By Mary-Margaret Franclemont
When you receive healthcare today, your provider likely charges you for each office visit, procedure and test performed – whether you receive the itemized bill or your insurance company does. This is known as the fee-for-service payment method in the healthcare industry – and it is soon to be a thing of the past. The industry is transitioning to value-based care, meaning providers are compensated for healthy outcomes rather than for each service provided. And by 2018, the Centers for Medicare and Medicaid Services (CMS) will require 50 percent of all healthcare contracts to be value-based.
Yet, recent surveys indicate that a majority of healthcare payers and providers still operate predominantly in a fee-for-service environment, leaving much ground to make up.
Population health management has been widely discussed as the solution to help healthcare organizations reach their value-based care goals – but definitions of what this path looks like vary and many don’t know where to start.
Earlier this month, I had the pleasure of attending a panel discussion on this topic at the Health Data Management Most Powerful Women in Health IT conference in Boston.
There are barriers on the path to value-based care, but Population Health Management – no matter how it’s defined – can help.
Industry stakeholders seem to agree that achieving value-based care will involve a few critical components: Real-time data and predictive analytics.
Real-time data enables predictive analytics and clinical decision support which can help payers and providers address at-risk populations, provide better care and timelier interventions.
Analytics can help us determine if there are gaps in care and whether healthy outcomes were achieved – which can inform whether or not value-based payments are deserved. These are key to any population health management approach.
Look for technology and service partners that support people, processes AND workflow.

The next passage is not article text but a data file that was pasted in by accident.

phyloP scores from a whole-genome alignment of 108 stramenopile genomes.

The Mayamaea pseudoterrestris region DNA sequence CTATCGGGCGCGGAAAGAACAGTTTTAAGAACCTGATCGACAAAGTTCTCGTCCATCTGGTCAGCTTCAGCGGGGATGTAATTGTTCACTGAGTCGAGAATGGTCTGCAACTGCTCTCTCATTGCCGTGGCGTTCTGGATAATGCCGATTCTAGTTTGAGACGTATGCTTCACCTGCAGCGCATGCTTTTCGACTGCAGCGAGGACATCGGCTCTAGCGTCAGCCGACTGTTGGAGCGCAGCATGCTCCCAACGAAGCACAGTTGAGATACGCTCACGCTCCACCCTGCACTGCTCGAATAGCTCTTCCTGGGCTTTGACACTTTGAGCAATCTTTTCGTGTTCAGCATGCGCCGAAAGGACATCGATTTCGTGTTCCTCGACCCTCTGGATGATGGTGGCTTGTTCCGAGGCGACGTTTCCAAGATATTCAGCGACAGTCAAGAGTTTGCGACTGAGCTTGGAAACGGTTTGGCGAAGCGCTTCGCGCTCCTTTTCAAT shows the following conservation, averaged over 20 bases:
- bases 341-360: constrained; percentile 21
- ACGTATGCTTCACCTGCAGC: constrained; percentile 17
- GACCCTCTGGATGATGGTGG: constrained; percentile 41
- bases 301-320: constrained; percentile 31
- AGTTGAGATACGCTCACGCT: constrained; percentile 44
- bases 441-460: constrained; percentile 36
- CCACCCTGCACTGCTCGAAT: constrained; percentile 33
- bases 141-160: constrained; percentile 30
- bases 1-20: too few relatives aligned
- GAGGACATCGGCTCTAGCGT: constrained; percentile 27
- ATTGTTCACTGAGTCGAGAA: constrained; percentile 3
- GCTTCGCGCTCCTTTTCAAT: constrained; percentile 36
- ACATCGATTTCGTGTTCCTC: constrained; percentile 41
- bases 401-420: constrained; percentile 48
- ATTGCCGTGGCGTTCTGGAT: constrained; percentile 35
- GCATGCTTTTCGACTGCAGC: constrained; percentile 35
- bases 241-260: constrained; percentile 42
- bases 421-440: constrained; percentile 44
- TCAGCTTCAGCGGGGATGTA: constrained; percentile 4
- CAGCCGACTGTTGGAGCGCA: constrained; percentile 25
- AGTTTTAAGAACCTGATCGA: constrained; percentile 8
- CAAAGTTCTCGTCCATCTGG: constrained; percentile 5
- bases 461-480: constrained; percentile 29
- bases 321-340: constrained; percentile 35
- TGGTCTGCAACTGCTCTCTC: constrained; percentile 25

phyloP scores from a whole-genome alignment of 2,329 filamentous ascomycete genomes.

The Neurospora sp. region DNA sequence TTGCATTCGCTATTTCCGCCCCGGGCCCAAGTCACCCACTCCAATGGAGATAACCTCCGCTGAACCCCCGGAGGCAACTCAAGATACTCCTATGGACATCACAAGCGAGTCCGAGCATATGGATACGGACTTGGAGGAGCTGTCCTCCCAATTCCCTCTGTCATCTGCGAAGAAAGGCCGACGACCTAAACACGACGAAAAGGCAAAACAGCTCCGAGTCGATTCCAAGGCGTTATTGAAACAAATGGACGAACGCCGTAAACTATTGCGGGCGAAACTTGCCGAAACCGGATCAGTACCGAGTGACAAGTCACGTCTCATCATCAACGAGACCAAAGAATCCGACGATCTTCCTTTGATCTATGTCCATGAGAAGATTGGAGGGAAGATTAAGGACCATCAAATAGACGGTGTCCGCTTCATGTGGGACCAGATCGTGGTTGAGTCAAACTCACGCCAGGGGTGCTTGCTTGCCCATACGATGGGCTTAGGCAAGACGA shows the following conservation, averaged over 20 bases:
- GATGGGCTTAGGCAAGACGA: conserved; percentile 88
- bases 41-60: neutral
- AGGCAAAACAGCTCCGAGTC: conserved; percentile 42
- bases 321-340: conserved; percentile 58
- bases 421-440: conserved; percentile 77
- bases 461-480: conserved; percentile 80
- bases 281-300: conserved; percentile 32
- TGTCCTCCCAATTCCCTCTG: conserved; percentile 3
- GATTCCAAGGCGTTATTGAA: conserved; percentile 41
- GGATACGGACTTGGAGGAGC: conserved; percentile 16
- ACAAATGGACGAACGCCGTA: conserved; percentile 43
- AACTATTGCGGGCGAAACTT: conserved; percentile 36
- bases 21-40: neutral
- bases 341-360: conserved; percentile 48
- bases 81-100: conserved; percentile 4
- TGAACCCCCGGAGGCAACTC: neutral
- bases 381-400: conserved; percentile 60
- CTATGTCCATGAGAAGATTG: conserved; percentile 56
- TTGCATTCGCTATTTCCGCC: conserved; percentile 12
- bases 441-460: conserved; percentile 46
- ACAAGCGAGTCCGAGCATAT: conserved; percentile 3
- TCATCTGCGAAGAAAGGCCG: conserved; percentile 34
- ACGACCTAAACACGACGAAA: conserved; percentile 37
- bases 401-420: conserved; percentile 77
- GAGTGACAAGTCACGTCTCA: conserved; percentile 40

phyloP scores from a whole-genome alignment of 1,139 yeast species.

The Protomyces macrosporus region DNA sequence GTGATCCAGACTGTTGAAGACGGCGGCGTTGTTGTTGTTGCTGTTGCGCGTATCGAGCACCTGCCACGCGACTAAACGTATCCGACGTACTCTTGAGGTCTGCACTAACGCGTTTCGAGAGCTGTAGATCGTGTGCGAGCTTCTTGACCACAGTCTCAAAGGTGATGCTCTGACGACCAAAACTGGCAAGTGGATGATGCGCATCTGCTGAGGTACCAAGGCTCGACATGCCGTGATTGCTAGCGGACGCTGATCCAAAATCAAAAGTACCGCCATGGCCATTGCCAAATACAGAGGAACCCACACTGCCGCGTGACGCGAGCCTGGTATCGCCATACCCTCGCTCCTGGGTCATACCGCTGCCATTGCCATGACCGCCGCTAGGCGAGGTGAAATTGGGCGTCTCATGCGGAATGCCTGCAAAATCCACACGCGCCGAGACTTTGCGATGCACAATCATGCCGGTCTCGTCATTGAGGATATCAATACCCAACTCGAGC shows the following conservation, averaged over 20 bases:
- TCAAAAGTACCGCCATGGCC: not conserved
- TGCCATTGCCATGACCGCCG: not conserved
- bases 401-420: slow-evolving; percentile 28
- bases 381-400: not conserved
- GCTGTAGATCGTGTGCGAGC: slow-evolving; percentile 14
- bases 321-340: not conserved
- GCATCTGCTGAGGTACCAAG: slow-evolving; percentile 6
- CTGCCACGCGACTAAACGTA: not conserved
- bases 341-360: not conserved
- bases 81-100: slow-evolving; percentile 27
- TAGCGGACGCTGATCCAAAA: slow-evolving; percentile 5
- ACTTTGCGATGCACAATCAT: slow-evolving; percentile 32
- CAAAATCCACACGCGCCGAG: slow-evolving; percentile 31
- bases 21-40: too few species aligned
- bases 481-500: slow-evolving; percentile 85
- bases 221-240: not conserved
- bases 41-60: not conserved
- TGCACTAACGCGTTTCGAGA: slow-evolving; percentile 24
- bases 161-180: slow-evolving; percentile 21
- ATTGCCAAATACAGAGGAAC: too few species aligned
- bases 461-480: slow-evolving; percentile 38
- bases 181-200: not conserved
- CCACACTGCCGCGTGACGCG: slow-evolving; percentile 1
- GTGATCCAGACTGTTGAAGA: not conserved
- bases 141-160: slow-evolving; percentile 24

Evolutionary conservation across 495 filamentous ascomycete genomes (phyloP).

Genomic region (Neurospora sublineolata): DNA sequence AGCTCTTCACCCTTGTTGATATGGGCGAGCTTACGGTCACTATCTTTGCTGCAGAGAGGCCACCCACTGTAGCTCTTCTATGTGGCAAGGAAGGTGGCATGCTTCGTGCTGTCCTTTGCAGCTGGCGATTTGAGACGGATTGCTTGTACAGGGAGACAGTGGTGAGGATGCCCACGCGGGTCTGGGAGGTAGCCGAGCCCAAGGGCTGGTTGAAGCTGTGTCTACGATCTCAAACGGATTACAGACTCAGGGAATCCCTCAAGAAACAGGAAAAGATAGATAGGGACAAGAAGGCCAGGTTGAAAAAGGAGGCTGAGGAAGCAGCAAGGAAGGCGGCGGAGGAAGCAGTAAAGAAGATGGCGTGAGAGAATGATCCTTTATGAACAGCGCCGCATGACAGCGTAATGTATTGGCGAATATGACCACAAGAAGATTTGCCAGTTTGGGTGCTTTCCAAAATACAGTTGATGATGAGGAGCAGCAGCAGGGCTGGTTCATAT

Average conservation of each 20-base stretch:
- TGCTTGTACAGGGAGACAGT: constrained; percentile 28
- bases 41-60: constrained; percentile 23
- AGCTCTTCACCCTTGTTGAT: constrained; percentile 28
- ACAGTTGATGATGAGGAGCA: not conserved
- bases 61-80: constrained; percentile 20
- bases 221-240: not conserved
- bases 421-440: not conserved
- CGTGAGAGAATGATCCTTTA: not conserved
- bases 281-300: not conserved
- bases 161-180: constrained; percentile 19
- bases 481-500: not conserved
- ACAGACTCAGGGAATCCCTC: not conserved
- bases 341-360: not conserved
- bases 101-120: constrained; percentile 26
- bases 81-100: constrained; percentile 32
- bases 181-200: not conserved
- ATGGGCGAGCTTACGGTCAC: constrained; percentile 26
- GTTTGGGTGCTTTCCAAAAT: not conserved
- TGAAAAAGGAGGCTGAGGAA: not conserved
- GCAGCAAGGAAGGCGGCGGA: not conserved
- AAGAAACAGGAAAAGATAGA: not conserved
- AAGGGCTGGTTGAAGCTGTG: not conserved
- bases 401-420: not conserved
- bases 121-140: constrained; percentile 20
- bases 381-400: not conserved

We often think of healthcare transformation in terms of technology implementation. But people and processes are at least half the equation. If technology that promises to deliver benefits is implemented but sitting unused, or used incorrectly, we can’t expect meaningful results. Providers and payers need to work with partners who can help them prioritize adoption, education and training so the technology is used consistently and accurately to achieve the desired outcomes.
Patients are – and should be – our most valued partners in healthcare.
Patients are the most critical asset to improving the bottom line, but oftentimes payers and providers are talking about the patient and around the patient – but the patient doesn’t have a seat at the table.
Patients need to be partners in healthcare. They can help ascertain the right care needed and whether they believe a healthy outcome was achieved.
Moreover, studies show that patients want to be more active and involved in their own healthcare. Payers and providers need to take advantage of this opportunity to engage with patients about their health to achieve mutual health goals and coordinate better care across the continuum.
Although it’s clear that the transition hasn’t occurred, the industry is optimistic about achieving value-based care goals. Moreover, many industry leaders believe that Population Health Management can help them get there.
However, payers and providers will need to define what success looks like for their organizations first and then partner with ALL of the key stakeholders – but most importantly, with the patient – to help make value-based care goals and population health management a reality.